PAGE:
What Can We Learn From Mister Rogers?
“Won’t You Be My Neighbor?” charts the career of Mister Rogers,and is a much-needed balm of human empathy and kindness in these times of conflict.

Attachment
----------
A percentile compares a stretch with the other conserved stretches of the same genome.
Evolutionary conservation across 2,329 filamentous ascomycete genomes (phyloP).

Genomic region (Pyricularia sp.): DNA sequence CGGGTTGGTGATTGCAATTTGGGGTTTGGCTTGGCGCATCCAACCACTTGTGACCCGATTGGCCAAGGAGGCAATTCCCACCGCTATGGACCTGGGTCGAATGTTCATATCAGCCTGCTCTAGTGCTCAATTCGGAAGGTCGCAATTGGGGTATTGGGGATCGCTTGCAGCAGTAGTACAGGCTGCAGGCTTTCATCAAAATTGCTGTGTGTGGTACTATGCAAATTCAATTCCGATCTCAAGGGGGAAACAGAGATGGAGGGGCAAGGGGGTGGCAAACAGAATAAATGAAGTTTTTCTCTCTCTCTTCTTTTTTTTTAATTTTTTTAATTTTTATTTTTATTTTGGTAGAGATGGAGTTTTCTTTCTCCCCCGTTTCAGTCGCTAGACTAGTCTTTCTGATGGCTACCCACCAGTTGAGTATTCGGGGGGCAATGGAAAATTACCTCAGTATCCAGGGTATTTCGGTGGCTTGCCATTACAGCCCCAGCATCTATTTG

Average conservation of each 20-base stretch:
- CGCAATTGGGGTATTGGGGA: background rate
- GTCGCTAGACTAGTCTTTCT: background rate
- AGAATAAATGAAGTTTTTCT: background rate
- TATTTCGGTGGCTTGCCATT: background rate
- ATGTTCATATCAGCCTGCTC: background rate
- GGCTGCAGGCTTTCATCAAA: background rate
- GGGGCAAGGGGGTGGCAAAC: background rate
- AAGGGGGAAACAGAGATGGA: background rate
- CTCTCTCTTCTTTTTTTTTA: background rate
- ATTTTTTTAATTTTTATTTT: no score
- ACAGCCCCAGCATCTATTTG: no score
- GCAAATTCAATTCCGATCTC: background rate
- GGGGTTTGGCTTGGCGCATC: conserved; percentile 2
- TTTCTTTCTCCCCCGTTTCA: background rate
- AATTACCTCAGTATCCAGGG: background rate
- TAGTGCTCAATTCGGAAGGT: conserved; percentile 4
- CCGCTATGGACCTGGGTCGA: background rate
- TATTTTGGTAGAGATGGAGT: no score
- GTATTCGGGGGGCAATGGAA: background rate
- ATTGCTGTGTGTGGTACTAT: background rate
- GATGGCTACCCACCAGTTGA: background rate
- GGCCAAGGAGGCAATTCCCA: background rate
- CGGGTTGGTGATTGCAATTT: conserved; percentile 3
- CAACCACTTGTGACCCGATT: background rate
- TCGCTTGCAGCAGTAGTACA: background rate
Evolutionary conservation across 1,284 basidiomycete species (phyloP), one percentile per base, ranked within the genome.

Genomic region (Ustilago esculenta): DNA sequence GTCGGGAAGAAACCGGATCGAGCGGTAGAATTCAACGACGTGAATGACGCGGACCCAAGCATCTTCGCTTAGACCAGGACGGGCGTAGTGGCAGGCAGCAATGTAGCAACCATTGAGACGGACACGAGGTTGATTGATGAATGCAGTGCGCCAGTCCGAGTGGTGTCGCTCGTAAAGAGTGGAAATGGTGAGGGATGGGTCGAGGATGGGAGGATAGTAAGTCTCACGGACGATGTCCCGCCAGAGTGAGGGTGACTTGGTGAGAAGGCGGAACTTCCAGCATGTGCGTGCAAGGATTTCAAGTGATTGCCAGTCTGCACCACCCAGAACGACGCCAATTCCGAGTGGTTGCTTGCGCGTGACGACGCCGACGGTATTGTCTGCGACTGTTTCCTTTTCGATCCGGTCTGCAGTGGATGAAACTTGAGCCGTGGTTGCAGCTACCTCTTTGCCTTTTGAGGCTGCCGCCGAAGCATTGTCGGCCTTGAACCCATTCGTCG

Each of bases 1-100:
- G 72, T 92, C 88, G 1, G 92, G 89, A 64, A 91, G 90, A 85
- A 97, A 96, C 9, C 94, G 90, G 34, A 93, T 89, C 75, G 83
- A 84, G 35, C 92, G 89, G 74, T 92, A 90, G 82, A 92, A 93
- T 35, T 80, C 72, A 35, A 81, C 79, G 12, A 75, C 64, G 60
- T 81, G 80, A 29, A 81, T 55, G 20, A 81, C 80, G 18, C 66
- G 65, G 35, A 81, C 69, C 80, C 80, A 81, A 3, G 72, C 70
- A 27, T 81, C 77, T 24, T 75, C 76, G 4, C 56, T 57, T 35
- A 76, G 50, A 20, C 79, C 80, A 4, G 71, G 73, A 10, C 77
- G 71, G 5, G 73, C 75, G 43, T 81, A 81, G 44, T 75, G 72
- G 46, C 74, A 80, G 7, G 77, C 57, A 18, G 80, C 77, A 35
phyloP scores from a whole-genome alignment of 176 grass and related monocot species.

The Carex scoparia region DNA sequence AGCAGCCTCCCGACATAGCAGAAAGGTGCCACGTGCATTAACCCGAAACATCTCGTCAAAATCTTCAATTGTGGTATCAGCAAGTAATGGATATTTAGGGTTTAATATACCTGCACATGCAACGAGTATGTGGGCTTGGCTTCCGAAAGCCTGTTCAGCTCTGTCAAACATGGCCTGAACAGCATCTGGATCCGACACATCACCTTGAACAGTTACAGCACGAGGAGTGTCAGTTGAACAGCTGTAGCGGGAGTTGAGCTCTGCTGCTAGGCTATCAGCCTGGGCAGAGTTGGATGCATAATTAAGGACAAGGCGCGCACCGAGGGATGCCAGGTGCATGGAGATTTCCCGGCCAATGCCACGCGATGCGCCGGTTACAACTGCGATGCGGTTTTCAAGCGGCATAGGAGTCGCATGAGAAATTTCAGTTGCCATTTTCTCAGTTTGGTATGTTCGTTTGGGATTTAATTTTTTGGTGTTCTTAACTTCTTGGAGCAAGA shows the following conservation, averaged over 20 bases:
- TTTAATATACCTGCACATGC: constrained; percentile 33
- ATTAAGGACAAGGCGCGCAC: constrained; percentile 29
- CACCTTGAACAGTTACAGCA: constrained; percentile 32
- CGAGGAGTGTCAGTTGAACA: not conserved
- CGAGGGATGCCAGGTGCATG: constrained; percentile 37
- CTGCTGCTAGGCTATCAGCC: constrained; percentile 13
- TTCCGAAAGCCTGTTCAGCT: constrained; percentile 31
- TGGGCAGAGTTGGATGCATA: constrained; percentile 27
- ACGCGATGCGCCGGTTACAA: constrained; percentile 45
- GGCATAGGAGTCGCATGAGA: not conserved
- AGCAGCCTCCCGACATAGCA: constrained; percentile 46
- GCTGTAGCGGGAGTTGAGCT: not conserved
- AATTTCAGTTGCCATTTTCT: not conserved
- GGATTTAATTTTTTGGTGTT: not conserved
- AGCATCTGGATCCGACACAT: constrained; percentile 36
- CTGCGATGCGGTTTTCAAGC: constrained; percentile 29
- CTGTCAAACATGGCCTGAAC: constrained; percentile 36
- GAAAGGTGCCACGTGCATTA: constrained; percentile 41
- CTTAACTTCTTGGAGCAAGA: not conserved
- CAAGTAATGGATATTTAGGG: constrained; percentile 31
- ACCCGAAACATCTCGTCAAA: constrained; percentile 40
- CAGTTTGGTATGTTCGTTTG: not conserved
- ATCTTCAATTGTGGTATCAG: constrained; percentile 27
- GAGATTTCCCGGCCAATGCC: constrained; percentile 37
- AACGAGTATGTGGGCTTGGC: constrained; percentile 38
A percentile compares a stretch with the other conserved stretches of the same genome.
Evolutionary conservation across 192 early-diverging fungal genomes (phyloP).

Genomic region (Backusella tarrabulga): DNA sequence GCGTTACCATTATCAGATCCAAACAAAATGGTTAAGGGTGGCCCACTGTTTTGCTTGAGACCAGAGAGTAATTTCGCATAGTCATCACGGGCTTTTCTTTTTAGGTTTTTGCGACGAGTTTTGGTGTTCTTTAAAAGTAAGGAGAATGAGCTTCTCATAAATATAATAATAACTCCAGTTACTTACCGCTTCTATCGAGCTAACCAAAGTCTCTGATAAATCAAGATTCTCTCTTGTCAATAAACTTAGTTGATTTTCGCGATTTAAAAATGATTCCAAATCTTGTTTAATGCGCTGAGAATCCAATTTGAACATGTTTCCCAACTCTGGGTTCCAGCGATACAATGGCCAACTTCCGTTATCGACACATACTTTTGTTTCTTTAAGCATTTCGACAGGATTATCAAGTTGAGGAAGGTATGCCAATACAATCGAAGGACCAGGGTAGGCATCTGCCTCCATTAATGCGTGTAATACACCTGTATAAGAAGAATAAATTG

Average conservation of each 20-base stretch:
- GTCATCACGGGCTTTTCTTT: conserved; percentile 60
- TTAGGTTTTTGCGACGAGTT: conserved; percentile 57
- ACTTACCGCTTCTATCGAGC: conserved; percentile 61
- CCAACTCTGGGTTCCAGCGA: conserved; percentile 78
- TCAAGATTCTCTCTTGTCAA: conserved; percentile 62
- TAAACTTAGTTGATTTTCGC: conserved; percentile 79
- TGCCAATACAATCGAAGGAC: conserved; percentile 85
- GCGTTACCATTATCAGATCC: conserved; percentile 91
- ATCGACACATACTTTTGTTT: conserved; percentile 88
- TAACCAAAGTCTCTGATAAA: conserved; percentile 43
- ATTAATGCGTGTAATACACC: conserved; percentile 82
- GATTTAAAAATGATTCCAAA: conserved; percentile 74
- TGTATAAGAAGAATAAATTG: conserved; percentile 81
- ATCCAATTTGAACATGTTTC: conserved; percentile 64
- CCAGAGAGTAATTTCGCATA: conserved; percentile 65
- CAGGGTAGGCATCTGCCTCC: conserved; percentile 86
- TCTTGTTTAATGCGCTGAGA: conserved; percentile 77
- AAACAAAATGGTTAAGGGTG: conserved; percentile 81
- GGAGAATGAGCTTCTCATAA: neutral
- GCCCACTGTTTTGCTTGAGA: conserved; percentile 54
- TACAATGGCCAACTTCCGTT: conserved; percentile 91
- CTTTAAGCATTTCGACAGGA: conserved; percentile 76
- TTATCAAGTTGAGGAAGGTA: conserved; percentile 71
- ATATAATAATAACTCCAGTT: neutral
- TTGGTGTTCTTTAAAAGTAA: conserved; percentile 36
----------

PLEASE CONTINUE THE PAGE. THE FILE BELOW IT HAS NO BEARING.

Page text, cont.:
There is a vital new documentary out in theaters right now called “Won’t You Be My Neighbor?” The movie, which charts the television career of Fred Rogers (known affectionately as Mister Rogers), is a much-needed balm of human empathy and kindness in these times of conflict and division. I was surprised to learn that when he passed away in 2003, Rogers’ funeral was met with protests. People were critical of the fact that he accepted homosexuals. I guess I shouldn’t be too surprised. People will find any reason to be upset these days, and the truth is that Mister Rogers gave them plenty of reason to be. Daniel Striped Tiger, voiced by Fred Rogers, was the first puppet ever to appear on Children's Corner and Mister Rogers' Neighborhood. His message – the core of his life philosophy – was radical, in much the same way that Christ’s message in the Bible was radical. Love. Love yourself. Love one another. Just love. The movie doesn’t shy away from drawing that comparison to Jesus, although the way it is done is perfectly calibrated and non-patronizing. “It wasn’t easy being raised by the second Christ,” one of Rogers’ sons jokes. The line draws laughs at exactly the right moment. Up until that point in the movie, I had in fact been thinking that Rogers was something of a saintly figure, and I was suspicious. I think a lot of people would be suspicious today; it’s practically a rarity to find genuine kindness in a stranger, much less a stranger in show business. The man advocated for serious television programming aimed at children that addressed the complexities of childhood. He tackled issues like death, divorce, bullying, self-doubt, and assassination. He took children seriously at a time in the 1970s and 80s when children’s programming was mostly mindless entertainment. He was a pioneer in the field of early childhood development and mass media. Of course, he never saw himself that way; when faced with compliments about the power of his reach in the popular culture, Rogers simply stated: “I don’t see it that way.” By the mid-1980s, shows like Mister Rogers’ Neighborhood (of which there were few) were a dying breed. Where Rogers valued silence and thoughtful introspection (in one episode, he put on an egg timer and sat silently to show his young viewers how long a minute is), television programming, in general, became flashier and louder. The dominant editing style changed in favor of quicker cuts. Kids’ shows like He-Man and the Masters of the Universe, G.I. Joe, ThunderCats, and DuckTales soared in popularity. The crude sets and low-production values of Mister Rogers’ Neighborhood paled by comparison. While slime was being dumped on people’s heads on other programs, Mister Rogers was using sock puppets and watching turtles crawl across the floor. It was educational, and it was gentle. There’s a Zen-like quality to the program, a sort of unadulterated sense of wonder and appreciation for the simple pleasures of life. What surprised me watching director Morgan Neville’s documentary feature was how moving Rogers’ story is. Here is a man who loved people – black or white, gay or straight, rich or poor. Rogers’ cast members and crew, some of whom are interviewed for the movie, fondly recall how he brought out the best in each of them with his simple, unforced humor and compassion. In an astonishing moment of television history, Rogers incorporated a skit where he invites the mailman, played by an African-American actor, to sit next to him and take a respite from the hot day by soaking his feet in Rogers’ plastic kiddie pool. It may seem like an insignificant gesture to audiences today, but in 1969, it had an edgier significance. The public swimming pool, among other public places, had become a hot battleground of racial segregation. Neville shows old archival footage of white segregationists pouring muriatic acid into a pool of black bathers. The movie title, which is taken from the opening theme of the show, becomes an invitation to be our best selves and to treat one another with dignity and respect. It’s fascinating and inspiring to see a principled man navigate the messy waters of modernity and stay true to his beliefs in human goodness. This is what acceptance looks like. This is how we get along. I’m not ashamed to admit that I spent most of the movie wiping my eyes. Ultimately, Won’t You Be My Neighbor is a triumphant movie. It’s about the dedicated and constant force of love in a world plagued by fear and hatred. Watching the movie, you can’t help but wonder what Rogers would make of the state of our world today. And you miss him. Whether you watched his show or not (I did not watch it growing up), you realize the need for more people like Rogers. One of the most heartening lines from the documentary comes when one of his friends asserts that “there are lots of people out there like Fred Rogers,” and you want it to be so. You hope it is so.
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